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Collision and Impulse question

  • Thread starter SmokeyBear
  • Start date
  • #1
When a male bighorn sheep runs head-first into another male, the rate at which its speed drops to zero is dramatic. Figure 9-11 gives a typical graph of the acceleration a versus time t for such a collision, with the acceleration taken as negative to correspond to an initially positive velocity. The peak acceleration has magnitude 34 m/s2 and the duration of the collision is 0.27 s. Assume that the sheep's mass is 90.0 kg. What are the magnitudes of the impulse and average force due to the collision?

33o2xdk.jpg



I know impulse is equal to the change in momentum (J = mΔv). So first I found vo by using v = vo + at. After plugging in the numbers, I got vo = -9.18 m/s. I then plugged this into the formula J = mΔv = m(v - vo), where v = 0 m/s, to get 826.2 Ns as the impulse. Unfortunately, the book has exactly half of that as the answer (413 Ns) as the answer. The way they did it was finding the area between the plot and the axis of Figure 9-11, then multiplying it by 90 kg. I understand why this works, but what I don't understand is how my answer comes out to be twice as large.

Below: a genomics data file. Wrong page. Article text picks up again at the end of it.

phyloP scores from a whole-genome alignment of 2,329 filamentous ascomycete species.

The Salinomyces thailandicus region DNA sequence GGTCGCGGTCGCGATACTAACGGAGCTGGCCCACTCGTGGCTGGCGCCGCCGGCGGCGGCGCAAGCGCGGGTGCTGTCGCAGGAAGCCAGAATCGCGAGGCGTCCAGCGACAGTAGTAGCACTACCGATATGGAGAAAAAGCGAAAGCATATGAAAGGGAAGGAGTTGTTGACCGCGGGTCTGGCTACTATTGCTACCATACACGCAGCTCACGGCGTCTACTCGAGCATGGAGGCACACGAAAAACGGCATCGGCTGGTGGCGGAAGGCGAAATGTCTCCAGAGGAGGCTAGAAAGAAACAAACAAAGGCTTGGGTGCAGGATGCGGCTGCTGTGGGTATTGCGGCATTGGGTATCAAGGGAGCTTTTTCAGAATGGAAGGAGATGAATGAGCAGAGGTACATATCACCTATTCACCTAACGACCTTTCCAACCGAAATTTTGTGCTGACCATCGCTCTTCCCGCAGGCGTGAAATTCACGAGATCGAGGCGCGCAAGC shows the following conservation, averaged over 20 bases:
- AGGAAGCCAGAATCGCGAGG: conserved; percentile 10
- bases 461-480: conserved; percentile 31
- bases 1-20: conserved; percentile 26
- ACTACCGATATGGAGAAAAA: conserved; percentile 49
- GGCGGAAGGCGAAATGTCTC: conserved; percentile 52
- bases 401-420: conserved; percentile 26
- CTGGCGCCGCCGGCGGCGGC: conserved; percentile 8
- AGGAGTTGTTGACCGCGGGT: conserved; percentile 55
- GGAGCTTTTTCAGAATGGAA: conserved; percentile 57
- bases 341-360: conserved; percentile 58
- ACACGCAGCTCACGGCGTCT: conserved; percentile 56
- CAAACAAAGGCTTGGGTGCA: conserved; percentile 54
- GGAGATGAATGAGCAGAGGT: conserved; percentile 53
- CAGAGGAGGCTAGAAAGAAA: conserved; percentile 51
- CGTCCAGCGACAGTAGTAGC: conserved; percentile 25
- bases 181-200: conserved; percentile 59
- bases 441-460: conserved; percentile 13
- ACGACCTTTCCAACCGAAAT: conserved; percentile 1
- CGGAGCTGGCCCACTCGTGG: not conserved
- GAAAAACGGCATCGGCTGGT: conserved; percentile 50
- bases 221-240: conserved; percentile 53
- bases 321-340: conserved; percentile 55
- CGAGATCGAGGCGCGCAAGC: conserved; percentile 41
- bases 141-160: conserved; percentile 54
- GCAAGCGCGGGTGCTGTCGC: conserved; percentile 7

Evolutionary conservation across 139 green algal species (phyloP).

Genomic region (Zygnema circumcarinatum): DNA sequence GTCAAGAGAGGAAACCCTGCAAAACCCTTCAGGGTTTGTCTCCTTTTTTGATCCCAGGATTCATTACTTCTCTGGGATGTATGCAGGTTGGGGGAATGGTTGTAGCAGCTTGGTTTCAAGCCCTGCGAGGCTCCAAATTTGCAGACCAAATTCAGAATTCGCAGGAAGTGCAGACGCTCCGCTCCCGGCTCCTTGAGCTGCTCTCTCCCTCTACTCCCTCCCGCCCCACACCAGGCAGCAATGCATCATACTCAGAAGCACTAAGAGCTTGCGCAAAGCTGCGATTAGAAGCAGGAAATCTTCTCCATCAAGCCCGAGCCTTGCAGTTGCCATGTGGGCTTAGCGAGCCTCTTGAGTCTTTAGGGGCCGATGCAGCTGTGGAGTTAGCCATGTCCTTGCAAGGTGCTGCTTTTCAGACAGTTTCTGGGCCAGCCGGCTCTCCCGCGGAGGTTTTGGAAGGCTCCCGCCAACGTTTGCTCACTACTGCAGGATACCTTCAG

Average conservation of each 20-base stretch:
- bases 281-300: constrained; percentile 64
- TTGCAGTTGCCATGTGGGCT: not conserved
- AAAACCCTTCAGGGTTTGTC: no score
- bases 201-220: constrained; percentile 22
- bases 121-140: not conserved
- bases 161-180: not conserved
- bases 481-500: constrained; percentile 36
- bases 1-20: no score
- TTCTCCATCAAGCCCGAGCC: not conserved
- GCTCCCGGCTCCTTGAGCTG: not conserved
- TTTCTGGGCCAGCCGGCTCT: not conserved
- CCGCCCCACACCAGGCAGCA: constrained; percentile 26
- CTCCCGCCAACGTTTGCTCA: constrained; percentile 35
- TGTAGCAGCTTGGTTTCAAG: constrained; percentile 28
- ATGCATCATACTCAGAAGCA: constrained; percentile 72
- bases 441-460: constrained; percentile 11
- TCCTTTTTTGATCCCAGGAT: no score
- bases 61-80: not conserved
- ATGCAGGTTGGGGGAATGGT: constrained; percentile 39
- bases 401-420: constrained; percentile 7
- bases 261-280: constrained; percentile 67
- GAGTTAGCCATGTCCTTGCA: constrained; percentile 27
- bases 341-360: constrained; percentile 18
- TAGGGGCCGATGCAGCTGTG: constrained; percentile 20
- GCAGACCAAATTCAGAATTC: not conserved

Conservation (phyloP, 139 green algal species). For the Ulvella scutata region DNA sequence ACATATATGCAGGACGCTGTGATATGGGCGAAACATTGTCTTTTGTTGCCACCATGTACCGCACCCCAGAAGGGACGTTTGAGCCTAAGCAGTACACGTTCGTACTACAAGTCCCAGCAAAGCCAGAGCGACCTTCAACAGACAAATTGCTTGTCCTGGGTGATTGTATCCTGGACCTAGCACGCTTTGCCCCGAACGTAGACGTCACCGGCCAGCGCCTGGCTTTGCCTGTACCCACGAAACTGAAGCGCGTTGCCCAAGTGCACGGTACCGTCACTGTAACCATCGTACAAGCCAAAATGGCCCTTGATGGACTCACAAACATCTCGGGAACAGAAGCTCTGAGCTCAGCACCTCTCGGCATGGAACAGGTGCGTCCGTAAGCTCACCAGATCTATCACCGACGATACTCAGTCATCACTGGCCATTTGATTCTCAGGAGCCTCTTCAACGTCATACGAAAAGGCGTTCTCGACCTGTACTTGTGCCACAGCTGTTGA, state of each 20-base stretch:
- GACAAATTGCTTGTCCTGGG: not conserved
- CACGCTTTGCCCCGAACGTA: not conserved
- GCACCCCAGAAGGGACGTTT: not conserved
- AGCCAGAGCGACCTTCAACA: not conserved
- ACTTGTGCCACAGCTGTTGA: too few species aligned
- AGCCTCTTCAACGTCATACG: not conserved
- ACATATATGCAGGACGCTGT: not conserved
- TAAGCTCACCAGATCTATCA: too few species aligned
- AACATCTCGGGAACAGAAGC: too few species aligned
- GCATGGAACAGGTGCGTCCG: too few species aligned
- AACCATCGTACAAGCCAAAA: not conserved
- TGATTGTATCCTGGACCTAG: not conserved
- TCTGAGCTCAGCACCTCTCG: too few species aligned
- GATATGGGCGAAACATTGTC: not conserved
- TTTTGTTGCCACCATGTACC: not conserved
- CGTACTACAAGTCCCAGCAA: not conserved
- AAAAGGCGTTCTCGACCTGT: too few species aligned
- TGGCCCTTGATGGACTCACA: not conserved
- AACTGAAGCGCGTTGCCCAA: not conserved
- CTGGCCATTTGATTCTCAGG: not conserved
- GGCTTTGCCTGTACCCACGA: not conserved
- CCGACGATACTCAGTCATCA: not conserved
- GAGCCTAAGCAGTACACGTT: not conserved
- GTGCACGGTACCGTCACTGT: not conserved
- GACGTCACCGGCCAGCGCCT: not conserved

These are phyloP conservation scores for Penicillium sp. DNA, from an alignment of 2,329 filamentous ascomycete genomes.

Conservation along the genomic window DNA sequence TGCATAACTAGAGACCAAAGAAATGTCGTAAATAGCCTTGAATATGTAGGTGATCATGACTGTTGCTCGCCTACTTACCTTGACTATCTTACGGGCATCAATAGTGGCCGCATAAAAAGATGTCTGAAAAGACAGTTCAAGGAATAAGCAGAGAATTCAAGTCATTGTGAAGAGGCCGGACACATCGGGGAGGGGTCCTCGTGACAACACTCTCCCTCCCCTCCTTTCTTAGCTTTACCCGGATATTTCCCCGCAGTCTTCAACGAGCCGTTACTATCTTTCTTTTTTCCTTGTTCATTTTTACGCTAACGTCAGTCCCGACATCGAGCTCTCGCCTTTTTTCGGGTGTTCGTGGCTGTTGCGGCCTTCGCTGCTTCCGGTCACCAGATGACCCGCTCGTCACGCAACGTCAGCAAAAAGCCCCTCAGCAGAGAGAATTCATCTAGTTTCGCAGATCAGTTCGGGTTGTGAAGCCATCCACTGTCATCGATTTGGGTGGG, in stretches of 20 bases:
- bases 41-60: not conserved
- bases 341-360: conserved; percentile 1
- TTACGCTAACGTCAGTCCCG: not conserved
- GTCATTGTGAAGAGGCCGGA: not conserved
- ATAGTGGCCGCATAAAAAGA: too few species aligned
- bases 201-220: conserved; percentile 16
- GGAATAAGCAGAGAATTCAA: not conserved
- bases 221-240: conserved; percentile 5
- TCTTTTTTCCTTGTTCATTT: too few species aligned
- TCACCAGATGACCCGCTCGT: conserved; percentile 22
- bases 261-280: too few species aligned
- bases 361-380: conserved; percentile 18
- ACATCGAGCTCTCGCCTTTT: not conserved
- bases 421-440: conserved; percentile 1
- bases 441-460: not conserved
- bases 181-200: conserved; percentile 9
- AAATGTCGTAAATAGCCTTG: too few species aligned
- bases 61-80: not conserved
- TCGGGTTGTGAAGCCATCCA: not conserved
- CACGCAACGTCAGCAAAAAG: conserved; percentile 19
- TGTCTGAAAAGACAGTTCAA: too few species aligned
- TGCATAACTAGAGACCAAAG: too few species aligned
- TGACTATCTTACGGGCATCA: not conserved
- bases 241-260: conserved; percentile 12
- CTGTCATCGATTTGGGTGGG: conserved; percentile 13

Any help is greatly appreciated. Thanks.
 

Answers and Replies

  • #2
Doc Al
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I understand why this works, but what I don't understand is how my answer comes out to be twice as large.
The acceleration is not constant. Use the average acceleration in your formula for speed.
 
  • #3
How did I miss that? Thanks a lot!
 

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